The Hope Planning Board and Jim Laurita have agreed to continue the site plan review for his plan to build a facility to rehabilitate a retired circus elephant to next month to give Laurita time to review several letters that have been submitted to the town opposing the project.

The town has received 14 letters, many from individuals across Maine and Massachusetts, one from a man who worked with elephants at the North Carolina Zoological Park, one from the Performing Animals Welfare Society and another from an elephant advocacy group named Elephant Voices, both based in California. No letters have been submitted from Hope residents.

Including Laurita, eight individuals attended the June 7 meeting, according to Jon Duke, Hope town administrator. Duke also serves as code enforcement officer. One person from the public spoke, questioning the approval process.

The meeting has been continued to Tuesday, July 5 at 7 p.m. at the Hope Town Office. Duke said it is up to the board’s chairman if public comment will be allowed.

Laurita, a veterinarian at Camden Hospital for Animals, has submitted an application to build a 3,120-square-foot metal building with cedar shingle siding at his home at 43 Hatchet Mountain Road, across from Hatchet Mountain Publick House.

Laurita intends to bring the 42-year-old Asian elephant, named Rosie, from Carson and Barnes Circus, located in Hugo, Okla. Laurita has previously said that Rosie has developed a nerve paralysis and arthritis problems in one of her legs. In addition, she doesn’t mix well with the other elephants and has been isolated from the rest of the herd. Laurita and his brother Tom have formed the nonprofit Hope Elephants with the goal to provide state-of-the-art physical therapy for the elephant.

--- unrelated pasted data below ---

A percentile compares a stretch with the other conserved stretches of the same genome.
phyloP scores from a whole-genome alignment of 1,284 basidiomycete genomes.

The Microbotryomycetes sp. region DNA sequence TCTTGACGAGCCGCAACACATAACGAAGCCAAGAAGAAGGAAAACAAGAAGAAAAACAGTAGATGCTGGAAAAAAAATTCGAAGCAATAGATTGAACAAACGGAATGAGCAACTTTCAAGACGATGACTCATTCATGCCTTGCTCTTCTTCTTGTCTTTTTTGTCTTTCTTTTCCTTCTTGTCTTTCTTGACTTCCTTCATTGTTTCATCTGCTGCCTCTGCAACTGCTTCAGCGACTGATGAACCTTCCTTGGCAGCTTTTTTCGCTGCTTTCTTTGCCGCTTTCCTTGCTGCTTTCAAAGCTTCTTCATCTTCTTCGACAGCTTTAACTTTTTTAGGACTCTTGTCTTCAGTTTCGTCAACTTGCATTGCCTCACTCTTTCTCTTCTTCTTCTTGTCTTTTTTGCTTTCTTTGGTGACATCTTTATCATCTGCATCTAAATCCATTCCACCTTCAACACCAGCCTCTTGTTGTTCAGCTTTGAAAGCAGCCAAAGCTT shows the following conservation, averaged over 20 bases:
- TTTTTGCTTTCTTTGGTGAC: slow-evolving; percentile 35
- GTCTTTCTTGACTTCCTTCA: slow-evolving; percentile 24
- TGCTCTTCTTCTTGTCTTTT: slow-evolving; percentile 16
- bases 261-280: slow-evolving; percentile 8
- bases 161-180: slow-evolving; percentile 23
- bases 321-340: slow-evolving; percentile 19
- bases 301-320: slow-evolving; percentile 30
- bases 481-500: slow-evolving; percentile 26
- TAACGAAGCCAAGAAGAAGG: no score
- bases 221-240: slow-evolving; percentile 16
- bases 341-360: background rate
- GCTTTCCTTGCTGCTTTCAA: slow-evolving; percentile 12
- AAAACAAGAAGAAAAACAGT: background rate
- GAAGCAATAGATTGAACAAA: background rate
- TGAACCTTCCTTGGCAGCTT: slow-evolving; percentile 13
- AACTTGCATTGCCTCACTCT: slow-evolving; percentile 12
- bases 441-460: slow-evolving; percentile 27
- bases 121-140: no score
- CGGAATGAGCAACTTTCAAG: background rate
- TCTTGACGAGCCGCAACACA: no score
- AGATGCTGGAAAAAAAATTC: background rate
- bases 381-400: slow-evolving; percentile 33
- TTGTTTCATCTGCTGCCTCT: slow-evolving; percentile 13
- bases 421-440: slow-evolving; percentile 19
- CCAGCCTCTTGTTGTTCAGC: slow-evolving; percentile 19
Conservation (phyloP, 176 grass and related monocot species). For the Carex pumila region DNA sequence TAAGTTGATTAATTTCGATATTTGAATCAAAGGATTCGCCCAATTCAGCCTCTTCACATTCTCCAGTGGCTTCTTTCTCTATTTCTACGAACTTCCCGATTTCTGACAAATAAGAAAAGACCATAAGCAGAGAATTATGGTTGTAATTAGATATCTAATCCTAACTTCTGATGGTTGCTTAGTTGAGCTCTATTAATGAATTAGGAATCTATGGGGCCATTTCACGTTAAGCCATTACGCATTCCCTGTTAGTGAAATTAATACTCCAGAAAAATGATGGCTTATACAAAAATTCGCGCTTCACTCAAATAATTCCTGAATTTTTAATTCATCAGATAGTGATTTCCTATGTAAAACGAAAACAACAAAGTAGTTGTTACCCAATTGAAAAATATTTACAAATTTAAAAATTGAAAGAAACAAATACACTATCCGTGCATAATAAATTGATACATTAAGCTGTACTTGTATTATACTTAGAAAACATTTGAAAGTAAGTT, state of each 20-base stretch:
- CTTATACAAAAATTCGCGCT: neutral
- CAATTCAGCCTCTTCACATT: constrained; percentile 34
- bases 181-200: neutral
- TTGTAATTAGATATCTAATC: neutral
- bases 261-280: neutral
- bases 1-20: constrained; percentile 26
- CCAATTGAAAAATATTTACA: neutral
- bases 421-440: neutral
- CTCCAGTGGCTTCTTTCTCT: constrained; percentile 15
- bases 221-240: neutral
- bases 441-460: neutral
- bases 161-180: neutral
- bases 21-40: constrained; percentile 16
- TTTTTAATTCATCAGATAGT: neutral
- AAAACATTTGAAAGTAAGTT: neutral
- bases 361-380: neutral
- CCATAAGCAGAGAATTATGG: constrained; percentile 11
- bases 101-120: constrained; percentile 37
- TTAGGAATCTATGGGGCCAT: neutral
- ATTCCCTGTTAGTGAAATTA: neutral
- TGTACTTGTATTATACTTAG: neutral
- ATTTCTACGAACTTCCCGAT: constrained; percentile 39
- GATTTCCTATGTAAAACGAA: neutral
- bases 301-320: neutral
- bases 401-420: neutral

The letters state that while the project is well-intended, Hope or Maine is no place for an elephant. The letters say that Rosie should be allowed to retire to an elephant sanctuary at facilities in Tennessee or California. Elephants are highly social animals and there is concern that Rosie would be isolated. Some people also expressed concern that cold climates are not good for arthritis and that she would have to be inside the barn for a majority of the year. Some people also were concerned with the safety of the public. Laurita has previously said that Rosie’s health needs outweigh her social needs.

Duke said the planning board’s job is to interpret the land use ordinance and site plan review ordinance and how they apply to the application before them. The site plan review ordinance was not drafted with the thought that an elephant would ever come to Hope, Duke said.

It’s the board’s task to review the application to determine if it is complete, approve the application and then schedule a public hearing, and to inform abutters.

It is up to the board to determine whether the concerns of the public are within the scope of review or not, Duke said.

“This [review] would be a task in any town,” Duke said, noting that Hope does not receive many applications.

The project is also subject to state and federal permitting.

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